ACH transfer limits are likely not much of a concern for the average banking consumer, however individuals or families moving around tens to hundreds of thousands of dollars daily may need to find a new bank.
What is an ACH transfer?
ACH stands for America’s Clearing House. This is the network that facilitates the moving of money electronically. This can take a variety of forms, the most common being a direct deposit. If you conduct your banking through an online bank with no physical branches, then these ACH transfers are also responsible for your everyday deposits AND withdrawals.
Commonly used forms of ACH transfers are insurance premium payments, mortgage payments, car payments, and IRA and/or automatic savings deposits. In general, anyone who has set up an automatic payment(s) electronically is using the ACH network to move their funds.
ACH Transfer Limits:
The transfer limit is set by the originator of the transfer. Transfers are originated either by “pulling” or “pushing” funds. Think “push” deposit and “pull” withdrawal.
In general, banks and even credit unions are relatively discrete about ACH transfer limitations. And very rarely is everything detailed on the bank’s website. Due to this discretion it was a little hard for us to come up with an average daily (and monthly) ACH transfer limit by banks and credit unions here in the US, however, we were able to track down a small sample size and have listed our findings below.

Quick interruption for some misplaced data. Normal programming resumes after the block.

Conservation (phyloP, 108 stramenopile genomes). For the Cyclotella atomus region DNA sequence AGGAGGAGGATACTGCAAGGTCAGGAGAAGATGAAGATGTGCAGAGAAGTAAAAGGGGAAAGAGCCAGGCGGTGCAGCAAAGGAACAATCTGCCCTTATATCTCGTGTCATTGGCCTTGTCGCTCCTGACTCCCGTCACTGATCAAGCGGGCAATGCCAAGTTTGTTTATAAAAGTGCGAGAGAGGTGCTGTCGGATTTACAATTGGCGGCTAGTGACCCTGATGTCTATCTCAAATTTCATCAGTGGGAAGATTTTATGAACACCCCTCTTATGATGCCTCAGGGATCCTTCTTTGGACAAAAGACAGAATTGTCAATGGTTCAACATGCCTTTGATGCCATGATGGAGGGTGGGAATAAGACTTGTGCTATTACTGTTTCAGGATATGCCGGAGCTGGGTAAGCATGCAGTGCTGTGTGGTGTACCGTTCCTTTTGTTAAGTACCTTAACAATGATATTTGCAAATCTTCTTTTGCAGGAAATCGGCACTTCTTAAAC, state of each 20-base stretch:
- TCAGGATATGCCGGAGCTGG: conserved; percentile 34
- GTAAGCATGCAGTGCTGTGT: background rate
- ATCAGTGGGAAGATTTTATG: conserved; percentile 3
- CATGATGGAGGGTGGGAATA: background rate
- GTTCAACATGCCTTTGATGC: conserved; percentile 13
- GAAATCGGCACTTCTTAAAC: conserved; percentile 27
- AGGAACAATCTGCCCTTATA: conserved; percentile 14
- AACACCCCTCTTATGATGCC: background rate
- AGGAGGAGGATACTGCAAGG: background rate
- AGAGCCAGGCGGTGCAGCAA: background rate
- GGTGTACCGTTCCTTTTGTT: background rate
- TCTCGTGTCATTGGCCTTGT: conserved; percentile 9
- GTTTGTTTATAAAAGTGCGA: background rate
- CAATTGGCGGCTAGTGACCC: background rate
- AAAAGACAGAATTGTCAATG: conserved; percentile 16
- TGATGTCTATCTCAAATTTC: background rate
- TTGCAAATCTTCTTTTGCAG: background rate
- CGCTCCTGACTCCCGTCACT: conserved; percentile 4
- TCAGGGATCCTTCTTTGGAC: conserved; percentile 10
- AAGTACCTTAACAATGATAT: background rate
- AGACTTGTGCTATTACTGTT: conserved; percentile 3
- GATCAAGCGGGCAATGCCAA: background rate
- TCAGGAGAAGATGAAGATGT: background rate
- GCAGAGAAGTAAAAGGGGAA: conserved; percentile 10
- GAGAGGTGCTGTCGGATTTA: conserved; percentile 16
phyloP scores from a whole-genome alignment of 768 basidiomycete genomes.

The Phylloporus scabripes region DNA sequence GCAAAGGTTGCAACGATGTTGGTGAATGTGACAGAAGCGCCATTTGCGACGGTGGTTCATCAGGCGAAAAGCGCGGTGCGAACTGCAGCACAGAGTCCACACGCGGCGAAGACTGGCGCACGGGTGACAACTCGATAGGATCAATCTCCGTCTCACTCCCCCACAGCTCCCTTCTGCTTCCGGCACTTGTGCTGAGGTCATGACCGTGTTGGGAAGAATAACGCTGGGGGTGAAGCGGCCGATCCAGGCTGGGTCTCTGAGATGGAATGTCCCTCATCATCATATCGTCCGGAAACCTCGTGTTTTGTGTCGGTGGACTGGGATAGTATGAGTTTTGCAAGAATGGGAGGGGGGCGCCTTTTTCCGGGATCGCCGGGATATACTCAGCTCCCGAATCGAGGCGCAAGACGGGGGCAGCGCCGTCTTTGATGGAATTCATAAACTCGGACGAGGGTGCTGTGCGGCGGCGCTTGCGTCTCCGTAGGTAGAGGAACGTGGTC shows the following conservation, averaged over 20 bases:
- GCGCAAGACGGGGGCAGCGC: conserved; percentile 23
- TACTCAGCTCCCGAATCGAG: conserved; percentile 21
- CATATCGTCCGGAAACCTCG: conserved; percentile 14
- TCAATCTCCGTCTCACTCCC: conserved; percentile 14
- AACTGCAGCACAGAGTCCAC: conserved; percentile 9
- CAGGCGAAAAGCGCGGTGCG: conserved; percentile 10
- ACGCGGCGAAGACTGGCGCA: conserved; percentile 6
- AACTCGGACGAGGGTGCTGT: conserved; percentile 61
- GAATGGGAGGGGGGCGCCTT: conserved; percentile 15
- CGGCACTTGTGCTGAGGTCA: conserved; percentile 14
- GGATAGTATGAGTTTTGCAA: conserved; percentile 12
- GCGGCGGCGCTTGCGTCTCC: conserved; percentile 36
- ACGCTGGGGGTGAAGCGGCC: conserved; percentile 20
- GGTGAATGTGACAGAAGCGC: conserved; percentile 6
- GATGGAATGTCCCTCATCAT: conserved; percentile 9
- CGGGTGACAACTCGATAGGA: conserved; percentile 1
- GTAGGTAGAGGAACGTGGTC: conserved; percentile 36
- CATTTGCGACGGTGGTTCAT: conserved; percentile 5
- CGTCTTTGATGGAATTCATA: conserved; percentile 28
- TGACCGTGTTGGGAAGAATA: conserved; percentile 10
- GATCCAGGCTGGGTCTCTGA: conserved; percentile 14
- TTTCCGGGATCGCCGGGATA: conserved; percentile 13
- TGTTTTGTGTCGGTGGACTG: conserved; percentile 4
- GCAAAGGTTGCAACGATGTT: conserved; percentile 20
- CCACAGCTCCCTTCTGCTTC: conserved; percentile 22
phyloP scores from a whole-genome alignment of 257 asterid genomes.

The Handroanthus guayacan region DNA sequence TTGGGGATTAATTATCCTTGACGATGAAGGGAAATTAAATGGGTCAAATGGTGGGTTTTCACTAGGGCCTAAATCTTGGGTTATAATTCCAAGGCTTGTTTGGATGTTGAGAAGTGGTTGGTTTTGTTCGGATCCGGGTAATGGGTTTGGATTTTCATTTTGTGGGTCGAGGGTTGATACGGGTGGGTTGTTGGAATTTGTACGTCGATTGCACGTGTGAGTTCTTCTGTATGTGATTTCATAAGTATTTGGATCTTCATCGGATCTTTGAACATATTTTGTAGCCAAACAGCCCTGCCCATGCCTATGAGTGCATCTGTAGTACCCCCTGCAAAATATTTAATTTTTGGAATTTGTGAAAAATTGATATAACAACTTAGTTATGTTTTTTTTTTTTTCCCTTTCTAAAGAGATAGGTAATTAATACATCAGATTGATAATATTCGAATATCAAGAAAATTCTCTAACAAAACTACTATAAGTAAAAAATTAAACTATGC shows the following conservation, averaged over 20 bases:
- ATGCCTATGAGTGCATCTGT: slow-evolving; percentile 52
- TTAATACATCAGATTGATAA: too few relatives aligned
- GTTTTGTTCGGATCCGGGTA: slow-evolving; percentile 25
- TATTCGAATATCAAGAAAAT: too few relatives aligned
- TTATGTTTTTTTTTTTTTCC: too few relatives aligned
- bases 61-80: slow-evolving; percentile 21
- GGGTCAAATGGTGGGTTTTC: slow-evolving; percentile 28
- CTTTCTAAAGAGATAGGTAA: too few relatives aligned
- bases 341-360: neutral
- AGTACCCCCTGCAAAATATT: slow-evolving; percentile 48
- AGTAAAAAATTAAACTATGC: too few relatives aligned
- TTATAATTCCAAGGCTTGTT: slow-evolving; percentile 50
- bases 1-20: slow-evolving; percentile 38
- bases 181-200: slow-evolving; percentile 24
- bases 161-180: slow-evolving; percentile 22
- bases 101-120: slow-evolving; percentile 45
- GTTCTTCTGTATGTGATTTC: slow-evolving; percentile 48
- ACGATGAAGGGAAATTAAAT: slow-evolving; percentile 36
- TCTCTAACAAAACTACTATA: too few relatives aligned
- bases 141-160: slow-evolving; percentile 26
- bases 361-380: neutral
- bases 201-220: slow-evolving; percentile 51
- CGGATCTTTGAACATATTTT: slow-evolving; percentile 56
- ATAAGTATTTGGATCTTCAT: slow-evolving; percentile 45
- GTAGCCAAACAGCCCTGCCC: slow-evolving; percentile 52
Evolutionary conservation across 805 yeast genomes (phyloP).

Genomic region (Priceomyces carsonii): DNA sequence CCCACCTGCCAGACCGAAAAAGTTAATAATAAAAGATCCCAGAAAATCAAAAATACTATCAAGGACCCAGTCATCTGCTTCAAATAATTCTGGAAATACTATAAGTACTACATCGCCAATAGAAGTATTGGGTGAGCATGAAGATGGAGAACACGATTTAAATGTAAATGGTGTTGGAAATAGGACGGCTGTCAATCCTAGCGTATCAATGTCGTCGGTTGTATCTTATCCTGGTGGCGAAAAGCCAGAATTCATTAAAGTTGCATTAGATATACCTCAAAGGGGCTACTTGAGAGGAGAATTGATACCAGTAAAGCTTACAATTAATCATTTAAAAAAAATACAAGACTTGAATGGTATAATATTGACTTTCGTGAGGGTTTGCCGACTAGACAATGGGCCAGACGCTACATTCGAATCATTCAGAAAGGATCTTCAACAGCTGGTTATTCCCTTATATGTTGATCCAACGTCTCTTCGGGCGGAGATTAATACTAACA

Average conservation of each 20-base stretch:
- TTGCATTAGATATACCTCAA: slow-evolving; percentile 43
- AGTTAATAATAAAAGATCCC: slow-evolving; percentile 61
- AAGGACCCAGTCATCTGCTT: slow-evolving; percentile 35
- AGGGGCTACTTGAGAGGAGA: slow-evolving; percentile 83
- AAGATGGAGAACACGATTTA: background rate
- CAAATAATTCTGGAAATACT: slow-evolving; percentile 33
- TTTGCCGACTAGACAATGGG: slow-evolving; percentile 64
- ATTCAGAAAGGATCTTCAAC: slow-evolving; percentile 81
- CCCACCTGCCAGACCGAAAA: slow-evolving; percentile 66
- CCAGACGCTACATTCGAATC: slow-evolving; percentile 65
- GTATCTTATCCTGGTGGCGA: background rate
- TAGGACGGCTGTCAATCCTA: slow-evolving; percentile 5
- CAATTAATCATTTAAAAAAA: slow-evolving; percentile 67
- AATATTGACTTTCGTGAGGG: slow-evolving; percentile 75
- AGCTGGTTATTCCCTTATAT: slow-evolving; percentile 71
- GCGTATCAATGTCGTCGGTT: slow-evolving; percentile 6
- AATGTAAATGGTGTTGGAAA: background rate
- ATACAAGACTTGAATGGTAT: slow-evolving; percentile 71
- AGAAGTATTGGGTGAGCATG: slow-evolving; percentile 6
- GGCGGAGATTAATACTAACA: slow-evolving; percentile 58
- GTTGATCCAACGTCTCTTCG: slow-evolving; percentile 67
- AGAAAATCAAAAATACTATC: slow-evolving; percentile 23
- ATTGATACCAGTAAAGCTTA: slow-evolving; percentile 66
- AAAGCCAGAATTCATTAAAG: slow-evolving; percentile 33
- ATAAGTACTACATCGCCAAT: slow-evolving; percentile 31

- Bank of America’s ACH Transfer Limits: $3,000 daily and just $6,000 monthly for ACH transfer pulls. You may initiate “Safe Pass” to be eligible for unlimited ACH transfers.
- Perkstreet Financial ACH Transfer Limits: Starts at just $1,500 per month. We’ve had readers in our comments and review section mention that this amount can get lifted fairly easily upon request.
- Incredible Bank ACH Transfer Limits: $10,000 daily outbound maximum and $50,000 daily inbound maximum.
- UFB Direct ACH Transfer Limits: Just $2,000 per month. If you conduct your regular banking with UFB and have had this amount lifted, please let us know.
Banks with no limit on ACH Transfers:
Looking to move massive amounts of money around per day/month? Try the following banks as they have zero ACH transfer limits: Chase Bank, American Express, Ally Bank, Barclays, and Citigroup.
Why Cap ACH Transfers?
There are two primary reasons for capping electronic money transfers. The first and perhaps most obvious is fraud. When sifting through the terms and conditions pages of many of the banks’ (mentioned above) ACH transfer agreements we found that fraud was a fairly heavy concern. The second reason was provided to us by BankVibe.com reader Jenn, a former employee at a very large credit union on the east coast, and that is tax implications. When people are sending and receiving vast sums of money electronically, a number of tax concerns arise which may implicate the banks originating the requests.